In the history of the dehumanization of man, the infamous human zoos stand out for their vileness. These were places where people were exhibited for the “amusement” of the spectator. Not so long ago, they still existed. Until 1958, to be precise.
The saddest emblem of this was the South African Saartjie Baartman, known as the “Hottentot Venus.” Born around 1780, she was taken to London in 1810 and shown at fairs in Europe. Her great attraction was her buttocks. She was then sent to Paris, where she was analyzed by budding racial anthropologists. She died in 1815. Her brain, skeleton and sexual organs remained on display at the Musée de l’Humanité in Paris until 1974. In 2002, her remains were repatriated and buried in South Africa.
In the late 19th and early 20th centuries something was happening on both sides of the Atlantic. There were “re-enactments” of life in the colonies. Visitors were given a glimpse of “primitive” life.
The German Karl Hagenbeck, a wildlife trader, popularized the business. He exhibited Samoans, Sami (Lapps) and Nubians from the Egyptian Sudan. It was a tremendously successful show in Europe.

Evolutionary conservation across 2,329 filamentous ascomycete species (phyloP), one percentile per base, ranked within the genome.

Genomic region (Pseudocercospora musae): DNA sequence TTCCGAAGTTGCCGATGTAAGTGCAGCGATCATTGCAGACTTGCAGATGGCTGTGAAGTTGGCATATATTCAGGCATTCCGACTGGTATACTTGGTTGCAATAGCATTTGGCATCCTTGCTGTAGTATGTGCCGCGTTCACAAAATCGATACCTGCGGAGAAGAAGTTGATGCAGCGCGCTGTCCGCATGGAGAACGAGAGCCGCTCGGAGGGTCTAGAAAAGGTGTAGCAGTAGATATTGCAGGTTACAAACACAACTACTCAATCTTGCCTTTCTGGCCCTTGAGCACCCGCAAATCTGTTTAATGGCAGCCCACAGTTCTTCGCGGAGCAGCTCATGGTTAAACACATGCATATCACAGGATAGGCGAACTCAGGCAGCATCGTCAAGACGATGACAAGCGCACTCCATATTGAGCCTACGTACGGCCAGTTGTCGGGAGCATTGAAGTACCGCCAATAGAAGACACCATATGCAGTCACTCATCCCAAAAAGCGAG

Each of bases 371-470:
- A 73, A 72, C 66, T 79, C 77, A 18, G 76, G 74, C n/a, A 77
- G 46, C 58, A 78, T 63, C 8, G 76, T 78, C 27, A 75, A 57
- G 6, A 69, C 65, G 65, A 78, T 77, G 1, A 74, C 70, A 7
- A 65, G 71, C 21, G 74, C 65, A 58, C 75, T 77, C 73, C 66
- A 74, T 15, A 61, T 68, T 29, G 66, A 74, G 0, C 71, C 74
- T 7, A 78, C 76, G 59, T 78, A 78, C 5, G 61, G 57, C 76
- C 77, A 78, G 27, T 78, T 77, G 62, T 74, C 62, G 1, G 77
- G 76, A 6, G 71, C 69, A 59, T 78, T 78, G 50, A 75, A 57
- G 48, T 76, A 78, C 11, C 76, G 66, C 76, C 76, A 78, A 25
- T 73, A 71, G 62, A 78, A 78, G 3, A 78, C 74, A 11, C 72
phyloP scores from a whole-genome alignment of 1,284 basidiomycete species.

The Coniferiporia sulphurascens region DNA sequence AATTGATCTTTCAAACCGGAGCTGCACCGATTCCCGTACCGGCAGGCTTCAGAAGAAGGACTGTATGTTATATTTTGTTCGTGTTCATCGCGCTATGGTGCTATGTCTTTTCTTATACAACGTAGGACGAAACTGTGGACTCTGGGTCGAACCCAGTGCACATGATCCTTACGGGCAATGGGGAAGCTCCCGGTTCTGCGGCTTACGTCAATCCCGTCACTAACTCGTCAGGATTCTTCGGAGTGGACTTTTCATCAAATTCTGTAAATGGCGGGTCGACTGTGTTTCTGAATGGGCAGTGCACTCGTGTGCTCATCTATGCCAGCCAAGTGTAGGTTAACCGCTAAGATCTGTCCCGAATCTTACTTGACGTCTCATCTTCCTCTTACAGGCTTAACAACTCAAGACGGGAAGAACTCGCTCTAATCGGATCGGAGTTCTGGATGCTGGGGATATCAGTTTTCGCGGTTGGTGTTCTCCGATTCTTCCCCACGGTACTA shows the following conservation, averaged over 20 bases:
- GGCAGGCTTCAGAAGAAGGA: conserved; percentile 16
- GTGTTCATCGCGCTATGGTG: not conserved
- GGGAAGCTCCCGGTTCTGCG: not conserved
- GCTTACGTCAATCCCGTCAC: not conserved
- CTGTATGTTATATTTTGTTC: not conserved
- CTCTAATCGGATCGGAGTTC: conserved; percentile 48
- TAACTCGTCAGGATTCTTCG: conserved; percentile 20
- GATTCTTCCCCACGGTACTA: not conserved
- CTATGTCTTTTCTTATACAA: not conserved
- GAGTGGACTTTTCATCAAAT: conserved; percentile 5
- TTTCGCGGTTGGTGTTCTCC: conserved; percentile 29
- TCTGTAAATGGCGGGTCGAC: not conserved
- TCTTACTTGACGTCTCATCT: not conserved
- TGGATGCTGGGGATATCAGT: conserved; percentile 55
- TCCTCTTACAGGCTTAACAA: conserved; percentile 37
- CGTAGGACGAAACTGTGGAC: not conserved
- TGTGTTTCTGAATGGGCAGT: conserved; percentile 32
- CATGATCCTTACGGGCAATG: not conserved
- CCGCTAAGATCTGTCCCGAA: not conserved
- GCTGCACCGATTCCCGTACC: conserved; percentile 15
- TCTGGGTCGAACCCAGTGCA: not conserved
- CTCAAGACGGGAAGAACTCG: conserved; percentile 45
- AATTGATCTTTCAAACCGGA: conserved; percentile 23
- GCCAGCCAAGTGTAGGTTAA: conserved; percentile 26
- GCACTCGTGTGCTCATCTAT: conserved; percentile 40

In Paris, between 1877 and 1912, 30 “ethnological exhibitions” were presented. They exhibited human beings brought from the colonies. Even 11 natives of the Selknam or Oma people, from Chile, were brought to be exhibited. The Patagonian Tehuelche Indians were forced to “perform” daily between 1878 and 1900. The legendary “Buffalo Bill” Cody organized traveling shows. His Wild West shows were another example of racial stereotyping.
The “differences” between the “primitive” and the “civilized” were emphasized. It happened in Hamburg, Copenhagen, Barcelona, Milan, Warsaw, etc. In 1906, the New York Zoological Society had the Congolese pygmy Ota Benga exhibited. It put him in the New York Bronx Zoo along with apes and other animals. It labeled him “The Missing Link.” They wanted to illustrate that, in evolutionary terms, Africans were closer to apes. Soon after, Ota Benga committed suicide by shooting himself in the heart.
An estimated 35,000 people were exhibited. Most were paid: they were spectacles, public entertainment. But there were always bars to reinforce inequality.
The infamous human zoos finally closed. The last one to close was the one in Belgium, in 1958. But their contribution to today’s racism was already quite widespread.